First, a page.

I am deeply disappointed in humanity these days. Many of us are, from both sides of the political divide, from many different religions and denominations, from those who claim non-religious spirituality, all the way to those who claim to be non religious. People of a wide variety of colors are all disappointed in humanity.
We have daily violence against minorities, LGBTQi, police. This is sickening.
One thing that disappoints me just as much as that, is the attitude that some have that their solution is the only answer. The one that bothers me the most is the attitude that we need Jesus.
I don’t need Jesus. I don’t need god. What I need is the ability to self reflect, admit to areas where I struggle, learn from my mistakes, and learn to accept differences in others WITHOUT trying to change them. This is called Self Awareness and would go a LONG way towards creating peace in the world.
Good without god. BUT – if you need god or Jesus to be good – I’m OK with that. I will protect your religious rights so long as it does not infringe on my rights to be non-religious.
Atheists tend to be highly educated1. 27% of the general population have college degrees, while 43% of atheists claim the same. The more educated a person is, the more capable he or she is at critical thinking2. This of course does not guarantee that education will turn a person into an atheist, possibly due to the fact that many people find comfort in their religiosity. And then there is the factor of some religious individuals adhering to the beliefs that still make sense in the modern world, but forgoing those that no longer make sense2.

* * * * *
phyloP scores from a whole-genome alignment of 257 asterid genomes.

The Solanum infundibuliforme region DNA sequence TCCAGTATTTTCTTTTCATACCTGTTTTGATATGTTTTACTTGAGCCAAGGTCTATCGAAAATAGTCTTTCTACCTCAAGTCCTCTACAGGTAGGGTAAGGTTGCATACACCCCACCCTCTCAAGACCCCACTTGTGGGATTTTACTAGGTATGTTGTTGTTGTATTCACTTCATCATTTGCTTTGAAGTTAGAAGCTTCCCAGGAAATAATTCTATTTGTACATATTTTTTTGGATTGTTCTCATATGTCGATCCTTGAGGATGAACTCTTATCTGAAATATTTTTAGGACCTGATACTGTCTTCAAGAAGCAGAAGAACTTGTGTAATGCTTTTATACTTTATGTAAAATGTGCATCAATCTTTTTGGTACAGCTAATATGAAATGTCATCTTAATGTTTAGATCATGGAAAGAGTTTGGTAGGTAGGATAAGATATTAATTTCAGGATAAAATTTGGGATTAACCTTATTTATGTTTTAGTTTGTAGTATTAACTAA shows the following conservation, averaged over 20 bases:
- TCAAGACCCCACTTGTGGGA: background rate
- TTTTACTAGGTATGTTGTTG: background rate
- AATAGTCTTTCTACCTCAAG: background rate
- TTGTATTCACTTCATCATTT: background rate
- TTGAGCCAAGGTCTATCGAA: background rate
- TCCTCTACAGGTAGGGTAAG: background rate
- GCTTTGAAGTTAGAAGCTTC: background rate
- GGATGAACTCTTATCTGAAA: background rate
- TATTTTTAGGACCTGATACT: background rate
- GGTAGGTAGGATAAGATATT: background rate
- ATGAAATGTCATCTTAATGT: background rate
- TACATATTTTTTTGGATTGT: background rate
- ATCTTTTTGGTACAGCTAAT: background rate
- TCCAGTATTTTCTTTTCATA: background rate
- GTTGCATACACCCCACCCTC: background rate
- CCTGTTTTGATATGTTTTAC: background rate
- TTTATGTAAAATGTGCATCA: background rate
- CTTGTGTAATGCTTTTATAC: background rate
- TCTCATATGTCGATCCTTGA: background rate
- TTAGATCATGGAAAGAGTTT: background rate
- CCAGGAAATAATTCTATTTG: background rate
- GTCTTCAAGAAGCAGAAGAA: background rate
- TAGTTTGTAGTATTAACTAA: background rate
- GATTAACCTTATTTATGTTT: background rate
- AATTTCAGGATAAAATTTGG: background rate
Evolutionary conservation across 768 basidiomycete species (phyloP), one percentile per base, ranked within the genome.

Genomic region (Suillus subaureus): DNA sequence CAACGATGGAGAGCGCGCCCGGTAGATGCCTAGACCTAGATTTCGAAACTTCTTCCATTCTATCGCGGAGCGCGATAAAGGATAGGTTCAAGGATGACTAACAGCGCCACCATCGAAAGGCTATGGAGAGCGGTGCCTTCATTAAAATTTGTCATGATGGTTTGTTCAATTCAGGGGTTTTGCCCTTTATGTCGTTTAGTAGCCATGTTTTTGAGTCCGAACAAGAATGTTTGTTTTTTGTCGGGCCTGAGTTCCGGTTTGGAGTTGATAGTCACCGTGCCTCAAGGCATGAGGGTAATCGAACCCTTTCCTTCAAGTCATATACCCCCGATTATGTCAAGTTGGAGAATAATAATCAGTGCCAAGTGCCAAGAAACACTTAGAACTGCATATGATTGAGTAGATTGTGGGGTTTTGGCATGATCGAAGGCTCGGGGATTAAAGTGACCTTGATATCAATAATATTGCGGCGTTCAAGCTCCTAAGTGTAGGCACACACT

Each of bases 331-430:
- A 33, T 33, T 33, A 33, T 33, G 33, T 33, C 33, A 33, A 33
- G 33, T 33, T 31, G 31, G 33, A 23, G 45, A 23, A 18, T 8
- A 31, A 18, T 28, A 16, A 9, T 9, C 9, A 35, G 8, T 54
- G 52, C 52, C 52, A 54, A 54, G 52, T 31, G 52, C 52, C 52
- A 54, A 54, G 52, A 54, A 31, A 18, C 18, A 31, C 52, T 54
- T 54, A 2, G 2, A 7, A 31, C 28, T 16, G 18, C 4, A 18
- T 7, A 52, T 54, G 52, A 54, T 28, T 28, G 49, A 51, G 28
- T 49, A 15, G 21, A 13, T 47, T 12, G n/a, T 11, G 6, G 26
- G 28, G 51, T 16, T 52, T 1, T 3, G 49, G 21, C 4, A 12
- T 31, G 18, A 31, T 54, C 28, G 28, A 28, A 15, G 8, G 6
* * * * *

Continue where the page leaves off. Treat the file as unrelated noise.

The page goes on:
Gallup found in 2010 that the lower a country’s per capita income, the higher their population rates the importance of religion3.
Is religion an important part of your daily life? (Median responses among countries at each per-capita income level.)
Note that the US breaks the statistics with a higher than average percentage of religiosity (65%) compared to wealth (about $49,000).
I am genuinely confused as to why stating an opposing opinion is seen as a negative thing. Sure, in some cases the parties in an argument are trying to sway each other to their own point of view. And in other cases the argument may be combative or angry in nature.
But why is simply disagreeing seen as a negative thing, especially when regarding religion? And why does it cause people get defensive or want to go silent or stop sharing their opinion?
How can we, as the human race, ever see peace if we don’t talk about our differences in a manner that lets us learn from each other and generate tolerance and acceptance?
That’s all I want, really. I want theists to be open to discussion without feeling like they need to convince anyone to switch to their beliefs. I want atheists to stop attacking the intelligence of theists, which tends to make them angry and more close minded – because they are HUMAN and that is what humans do when they’re angry.
But alas, I’m probably dreaming of utopia and that ain’t gonna happen!